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Philippines: More Than 135 Chinese Boats ‘Swarming’ Reef Off Its Coast

The Philippines said Sunday more than 135 Chinese vessels were “swarming” a reef off its coast, describing the boats’ growing presence as “alarming.”

The Chinese boats were “dispersed and scattered” within the boomerang-shaped Whitsun Reef, which the Philippines calls Julian Felipe Reef, around 320 kilometers (200 miles) west of Palawan Island, the coast guard said.

Whitsun Reef is more than 1,000 kilometers from the nearest major Chinese landmass of Hainan island.  

The Philippines said it counted 111 “Chinese maritime militia vessels” (CMM) on November 13. When the coast guard deployed two patrol boats to the area Saturday the number had increased to “more than 135,” the force said.

“No response was made to the radio challenges issued by the PCG (Philippine Coast Guard) to the CMM vessels which is now estimated to have grown to more than 135 vessels dispersed and scattered within Julian Felipe Reef,” Manila’s coast guard said, describing the boats’ presence as “alarming” and “illegal.”  

The Chinese embassy in Manila did not immediately respond to requests for comment.  

Beijing claims most of the South China Sea, including waters and islands close to the shores of its neighbors, and has ignored an international tribunal decision that its assertion has no legal basis.

It deploys vessels to patrol the waters and has built artificial islands and military installations to reinforce its stance.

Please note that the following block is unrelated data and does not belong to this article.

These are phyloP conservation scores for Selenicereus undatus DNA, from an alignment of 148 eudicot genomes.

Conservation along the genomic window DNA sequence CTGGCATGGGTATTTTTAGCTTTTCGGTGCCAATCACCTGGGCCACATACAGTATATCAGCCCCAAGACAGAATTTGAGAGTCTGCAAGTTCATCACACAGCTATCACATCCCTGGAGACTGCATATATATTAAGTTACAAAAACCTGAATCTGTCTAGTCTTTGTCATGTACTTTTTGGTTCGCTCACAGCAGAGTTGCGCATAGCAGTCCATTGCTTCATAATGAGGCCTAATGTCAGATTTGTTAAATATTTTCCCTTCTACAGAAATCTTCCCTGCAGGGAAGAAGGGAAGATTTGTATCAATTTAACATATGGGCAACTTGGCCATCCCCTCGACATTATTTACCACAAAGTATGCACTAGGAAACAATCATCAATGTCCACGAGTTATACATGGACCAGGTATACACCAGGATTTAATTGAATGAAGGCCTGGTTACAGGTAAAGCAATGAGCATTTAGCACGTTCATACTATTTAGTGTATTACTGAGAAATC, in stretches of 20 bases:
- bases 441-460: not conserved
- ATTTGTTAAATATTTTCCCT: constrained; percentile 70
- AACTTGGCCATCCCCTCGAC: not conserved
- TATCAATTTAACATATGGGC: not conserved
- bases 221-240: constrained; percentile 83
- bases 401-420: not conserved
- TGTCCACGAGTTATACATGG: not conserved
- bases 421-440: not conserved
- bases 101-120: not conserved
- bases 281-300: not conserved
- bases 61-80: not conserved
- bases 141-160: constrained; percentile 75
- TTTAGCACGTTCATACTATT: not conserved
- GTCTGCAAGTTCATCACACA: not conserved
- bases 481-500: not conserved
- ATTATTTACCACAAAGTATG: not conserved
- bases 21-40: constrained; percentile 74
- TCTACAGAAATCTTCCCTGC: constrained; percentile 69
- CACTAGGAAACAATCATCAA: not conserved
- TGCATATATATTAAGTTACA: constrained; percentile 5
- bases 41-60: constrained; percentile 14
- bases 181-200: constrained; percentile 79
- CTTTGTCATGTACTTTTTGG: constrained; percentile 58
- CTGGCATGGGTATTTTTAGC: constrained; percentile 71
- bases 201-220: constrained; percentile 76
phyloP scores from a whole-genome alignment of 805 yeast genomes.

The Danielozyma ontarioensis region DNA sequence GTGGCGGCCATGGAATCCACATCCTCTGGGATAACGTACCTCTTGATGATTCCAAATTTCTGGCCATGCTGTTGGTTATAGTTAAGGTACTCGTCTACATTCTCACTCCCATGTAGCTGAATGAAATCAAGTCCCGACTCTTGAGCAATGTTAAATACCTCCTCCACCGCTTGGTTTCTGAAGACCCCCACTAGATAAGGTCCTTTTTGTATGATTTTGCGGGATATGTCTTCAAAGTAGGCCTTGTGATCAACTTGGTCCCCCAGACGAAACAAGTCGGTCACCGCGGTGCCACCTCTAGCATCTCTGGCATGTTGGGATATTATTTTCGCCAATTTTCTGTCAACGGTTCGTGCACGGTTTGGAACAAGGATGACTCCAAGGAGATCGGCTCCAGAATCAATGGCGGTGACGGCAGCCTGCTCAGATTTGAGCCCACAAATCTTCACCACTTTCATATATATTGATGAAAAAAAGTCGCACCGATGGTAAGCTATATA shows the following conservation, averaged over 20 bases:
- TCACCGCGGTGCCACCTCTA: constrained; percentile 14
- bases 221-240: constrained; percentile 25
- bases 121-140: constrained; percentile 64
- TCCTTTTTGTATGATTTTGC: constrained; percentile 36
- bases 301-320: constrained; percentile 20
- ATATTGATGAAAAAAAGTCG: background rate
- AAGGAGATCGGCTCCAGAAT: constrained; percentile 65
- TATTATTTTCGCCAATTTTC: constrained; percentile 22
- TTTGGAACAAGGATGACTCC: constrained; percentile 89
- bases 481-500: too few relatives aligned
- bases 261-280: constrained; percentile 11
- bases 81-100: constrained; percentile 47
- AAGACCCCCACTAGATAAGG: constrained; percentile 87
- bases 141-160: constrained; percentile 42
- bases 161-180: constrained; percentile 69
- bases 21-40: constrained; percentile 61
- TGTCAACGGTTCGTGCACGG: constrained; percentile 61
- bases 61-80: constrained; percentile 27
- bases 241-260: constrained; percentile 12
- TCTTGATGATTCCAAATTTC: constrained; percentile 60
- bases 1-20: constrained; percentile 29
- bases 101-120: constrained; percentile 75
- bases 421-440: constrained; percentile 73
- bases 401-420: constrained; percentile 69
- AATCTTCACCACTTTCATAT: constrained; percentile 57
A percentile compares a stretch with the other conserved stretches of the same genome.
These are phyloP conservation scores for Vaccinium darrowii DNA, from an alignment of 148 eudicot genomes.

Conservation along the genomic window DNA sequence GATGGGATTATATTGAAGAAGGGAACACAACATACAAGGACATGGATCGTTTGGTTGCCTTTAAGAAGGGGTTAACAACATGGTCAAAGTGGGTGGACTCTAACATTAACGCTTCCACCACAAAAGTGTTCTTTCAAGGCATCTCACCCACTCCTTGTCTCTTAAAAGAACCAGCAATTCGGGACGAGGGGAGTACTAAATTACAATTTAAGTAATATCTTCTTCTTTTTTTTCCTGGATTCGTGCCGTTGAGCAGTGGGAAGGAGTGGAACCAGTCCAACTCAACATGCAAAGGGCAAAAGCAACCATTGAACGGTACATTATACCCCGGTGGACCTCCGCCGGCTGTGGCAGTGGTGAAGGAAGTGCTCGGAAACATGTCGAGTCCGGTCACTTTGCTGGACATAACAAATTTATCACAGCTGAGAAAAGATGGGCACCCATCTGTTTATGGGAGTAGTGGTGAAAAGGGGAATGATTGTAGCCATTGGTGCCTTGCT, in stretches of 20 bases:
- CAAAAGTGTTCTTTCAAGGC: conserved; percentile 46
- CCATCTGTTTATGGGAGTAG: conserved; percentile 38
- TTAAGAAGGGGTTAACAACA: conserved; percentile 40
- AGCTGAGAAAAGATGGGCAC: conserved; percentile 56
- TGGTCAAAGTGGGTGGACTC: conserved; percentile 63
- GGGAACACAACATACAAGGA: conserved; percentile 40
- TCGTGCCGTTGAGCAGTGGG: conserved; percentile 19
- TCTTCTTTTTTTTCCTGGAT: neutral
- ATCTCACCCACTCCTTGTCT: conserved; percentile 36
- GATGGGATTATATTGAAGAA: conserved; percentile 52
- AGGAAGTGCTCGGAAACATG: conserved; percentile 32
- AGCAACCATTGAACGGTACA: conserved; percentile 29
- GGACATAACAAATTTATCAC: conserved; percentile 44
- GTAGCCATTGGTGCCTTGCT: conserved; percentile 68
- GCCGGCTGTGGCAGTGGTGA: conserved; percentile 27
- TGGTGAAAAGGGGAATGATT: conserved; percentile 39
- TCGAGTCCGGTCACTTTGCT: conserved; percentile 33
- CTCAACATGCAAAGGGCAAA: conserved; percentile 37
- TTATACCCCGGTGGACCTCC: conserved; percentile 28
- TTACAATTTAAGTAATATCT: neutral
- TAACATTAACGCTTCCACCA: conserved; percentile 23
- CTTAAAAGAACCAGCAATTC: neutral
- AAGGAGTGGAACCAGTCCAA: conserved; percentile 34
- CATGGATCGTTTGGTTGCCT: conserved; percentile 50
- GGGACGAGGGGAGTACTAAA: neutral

The Philippines, Brunei, Malaysia, Taiwan and Vietnam have also staked claims to various islands and reefs in the sea, which is believed to have rich petroleum reserves deep beneath its waters.

The coast guard released images Sunday which it said showed Chinese vessels lined up in a formation while others were scattered around the waters.  

In 2021, a similar incident involving more than 200 Chinese vessels at the reef sparked a diplomatic row between Manila and Beijing.  

At the time, Manila insisted their incursion into the Philippines’ exclusive economic zone was unlawful.

But China insisted they were fishing boats sheltering from bad weather and were allowed to be there.

The Philippines announced Friday that it was establishing a coast guard station on the largest island it holds in the South China Sea to improve the monitoring of Chinese vessels.  

The coast guard station would be equipped with “advanced systems,” including radar, satellite communication, coastal cameras and vessel traffic management, National Security Adviser Eduardo Ano said during a visit to Thitu Island.

The station has been built and is expected to be operational early next year. 

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